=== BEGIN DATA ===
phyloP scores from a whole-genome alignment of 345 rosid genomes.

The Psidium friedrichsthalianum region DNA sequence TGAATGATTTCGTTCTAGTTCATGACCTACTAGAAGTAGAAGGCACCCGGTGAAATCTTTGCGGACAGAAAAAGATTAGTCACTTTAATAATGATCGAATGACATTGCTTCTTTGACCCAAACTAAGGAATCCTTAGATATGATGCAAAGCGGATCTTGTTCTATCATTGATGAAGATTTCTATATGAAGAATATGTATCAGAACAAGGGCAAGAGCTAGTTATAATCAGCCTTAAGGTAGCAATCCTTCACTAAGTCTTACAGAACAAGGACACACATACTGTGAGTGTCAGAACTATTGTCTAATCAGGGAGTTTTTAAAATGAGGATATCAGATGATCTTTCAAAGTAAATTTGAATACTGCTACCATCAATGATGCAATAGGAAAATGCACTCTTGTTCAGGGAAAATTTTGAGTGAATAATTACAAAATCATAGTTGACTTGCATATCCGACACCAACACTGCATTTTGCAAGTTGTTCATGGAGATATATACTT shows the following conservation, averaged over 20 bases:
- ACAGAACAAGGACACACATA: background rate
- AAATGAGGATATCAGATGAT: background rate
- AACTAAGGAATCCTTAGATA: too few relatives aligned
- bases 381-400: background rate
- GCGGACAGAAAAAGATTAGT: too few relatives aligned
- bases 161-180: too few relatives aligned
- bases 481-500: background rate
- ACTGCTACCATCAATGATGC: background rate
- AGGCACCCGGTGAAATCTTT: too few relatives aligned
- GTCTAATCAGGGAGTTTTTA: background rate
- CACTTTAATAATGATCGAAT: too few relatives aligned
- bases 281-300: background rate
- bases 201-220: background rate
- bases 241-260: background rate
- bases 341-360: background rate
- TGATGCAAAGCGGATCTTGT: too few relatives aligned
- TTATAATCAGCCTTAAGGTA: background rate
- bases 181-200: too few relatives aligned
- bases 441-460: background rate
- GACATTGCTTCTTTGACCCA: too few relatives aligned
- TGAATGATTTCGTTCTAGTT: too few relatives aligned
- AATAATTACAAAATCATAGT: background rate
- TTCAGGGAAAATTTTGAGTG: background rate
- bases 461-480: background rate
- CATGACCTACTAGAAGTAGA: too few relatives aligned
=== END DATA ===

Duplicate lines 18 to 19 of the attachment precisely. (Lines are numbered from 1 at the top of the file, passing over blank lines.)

- TGATGCAAAGCGGATCTTGT: too few relatives aligned
- TTATAATCAGCCTTAAGGTA: background rate